Practically every wave function can be improved, at
least a little, by combining it with other functions. So in this
sense, every molecule is a resonance hybrid. But this is hair-splitting.
What I really asking here is, "are most (or
all) molecules resonance hybrids in some significant way?"
Can we think about a molecule, with even a little success, without
using resonance, or is resonance a universal phenomenon?
Without giving away the answer, I'll just say that resonance is much more widespread than
most chemists realize. To convince you of this, I will describe
two widely encountered electron patterns that seem to involve resonance:
polar covalent bonds and nonpolar covalent bonds.
A word of warning -- modern chemists do not refer
to localized bonds as resonance hybrids. However, Pauling described
them as resonance hybrids and it may help you understand bonds
better if you think about them (even briefly) the way he did.
Polar covalent bonds
The AB bond represented by forms IV and V is a partial
double bond. Charge separation in V shows that the bond has polar character. This kind of bond appears
in the many groups -- C=O, CN (double and triple), and N=O -- and
organic chemists unanimous agree that these groups are resonance
The AB bond represented by forms II and III looks
like the same kind of superposition, but is this group a resonance hybrid?
Once upon a time, II/III resonance was called no-bond
resonance (because III lacks a bond) and AB was viewed as a
resonance hybrid. However, chemists somehow lost interest/awareness of this
description and stopped talking
about it and teaching it. Now, instead of calling AB a resonance
hybrid, they say the AB bond is a localized covalent bond with polar character.
Chemists can deny the existence of no-bond resonance if they like, but their so-called "localized polar covalent bond" is identical to no-bond resonance. To prove this, I'll construct a superposition of II and III. As usual, I begin by writing the wave function for each resonance form:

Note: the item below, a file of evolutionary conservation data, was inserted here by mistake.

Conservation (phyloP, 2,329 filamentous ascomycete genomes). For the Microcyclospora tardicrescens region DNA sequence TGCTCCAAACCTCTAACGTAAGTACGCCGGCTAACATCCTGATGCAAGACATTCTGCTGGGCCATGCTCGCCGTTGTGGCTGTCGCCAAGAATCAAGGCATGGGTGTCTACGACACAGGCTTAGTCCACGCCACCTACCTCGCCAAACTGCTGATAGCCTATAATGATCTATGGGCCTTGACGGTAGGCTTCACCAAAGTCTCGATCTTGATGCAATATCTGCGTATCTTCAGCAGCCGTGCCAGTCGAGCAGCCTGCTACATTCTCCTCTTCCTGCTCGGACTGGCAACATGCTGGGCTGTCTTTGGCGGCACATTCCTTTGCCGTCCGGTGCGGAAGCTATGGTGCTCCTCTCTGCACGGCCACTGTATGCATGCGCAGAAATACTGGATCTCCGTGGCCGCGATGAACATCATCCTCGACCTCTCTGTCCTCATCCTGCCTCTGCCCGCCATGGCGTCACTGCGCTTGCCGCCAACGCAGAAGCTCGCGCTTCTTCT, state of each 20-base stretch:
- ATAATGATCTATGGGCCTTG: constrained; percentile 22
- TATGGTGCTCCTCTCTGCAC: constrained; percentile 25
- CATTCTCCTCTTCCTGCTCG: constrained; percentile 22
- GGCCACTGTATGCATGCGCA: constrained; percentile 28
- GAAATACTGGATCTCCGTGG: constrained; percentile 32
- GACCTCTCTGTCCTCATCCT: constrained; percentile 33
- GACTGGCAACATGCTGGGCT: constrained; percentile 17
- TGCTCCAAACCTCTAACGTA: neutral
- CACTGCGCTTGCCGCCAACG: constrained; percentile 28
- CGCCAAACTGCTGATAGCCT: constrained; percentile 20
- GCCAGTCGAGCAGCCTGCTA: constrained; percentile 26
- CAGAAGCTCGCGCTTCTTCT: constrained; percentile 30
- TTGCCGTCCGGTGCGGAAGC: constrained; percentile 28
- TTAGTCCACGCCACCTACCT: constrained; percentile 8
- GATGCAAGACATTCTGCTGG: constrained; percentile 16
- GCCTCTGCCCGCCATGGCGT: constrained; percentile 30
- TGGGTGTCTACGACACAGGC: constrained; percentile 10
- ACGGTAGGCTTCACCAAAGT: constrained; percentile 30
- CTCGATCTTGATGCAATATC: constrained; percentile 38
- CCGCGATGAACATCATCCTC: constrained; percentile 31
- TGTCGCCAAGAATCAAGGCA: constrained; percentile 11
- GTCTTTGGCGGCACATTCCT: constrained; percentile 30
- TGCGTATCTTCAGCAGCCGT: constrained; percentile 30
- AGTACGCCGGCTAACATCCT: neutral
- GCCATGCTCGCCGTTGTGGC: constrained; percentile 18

WF(II) = BO(AB) = AO(A)
WF(III) = AO(B)
Then I make a superposition of these forms:
= WF(II) + nWF(III)
= AO(A) + AO(B) + nAO(B)
= AO(A) + (1 + n)AO(B)
The last line shows that the II/III superposition
(no-bond resonance) is equivalent to a polar bond orbital dominated by atom B, i.e., II/III resonance produces
a localized (?) polar covalent bond.
The "localized polar covalent bond" picture has one
advantage: it saves us from drawing resonance forms for every polar
covalent bond. However, the "localized" picture also has two significant disadvantages.
It hides the factors that lead to polar bonding:
a small energy gap between forms II and III, and strong interaction between
these forms. And it encourages us to give different labels to similar
patterns (IV/V vs. II/III).
Nonpolar covalent bonding
The covalent bond in H2
is nonpolar, and Pauling suggested that it should be viewed as a
superposition of resonance forms IX and X:
(Let me clarify the meaning of these drawings. IX shows the "blue" electron near the left-hand H nucleus and the "red" electron near the right-hand H nucleus. The electrons have swapped places in X. Forms IX and X "localize" one electron near each atomic nucleus. Electron "sharing" (delocalization) doesn't occur until we superposition IX and X.)
In support of his argument, Pauling calculated the energy
of resonance form IX for several HH distances. E(IX)
does not behave at all like the energy of H2.
On the other hand, Esuper does behave
It seems plausible that a superposition of IX and
X might be a better wave function than either IX or X alone. IX
and X have the same energy, one of our conditions for effective
superposition. And, IX and X interact strongly when the HH distance
is short, our second condition for effective superposition.
If we focus on the "blue" electron, we find:
WF(IX) = AO(Hleft)
WF(X) = AO(Hright)
= AO(Hleft) + AO(Hright)
The delocalization created by resonance between IX and X is equivalent to the delocalization created by a bond orbital. Without delocalization (resonance), there isn't any bond.
Covalent bonds, both polar and nonpolar, should be viewed as a superposition of simpler wave functions. The superpositions can be constructed using different terminology. If we combine resonance
forms, we obtain a resonance hybrid. On the other hand, if we combine atomic orbitals, we obtain bond orbitals. These pictures may use different terminology, but they lead to the same wave functions, and both confirm the fundamental
role played by superposition in chemical bonding.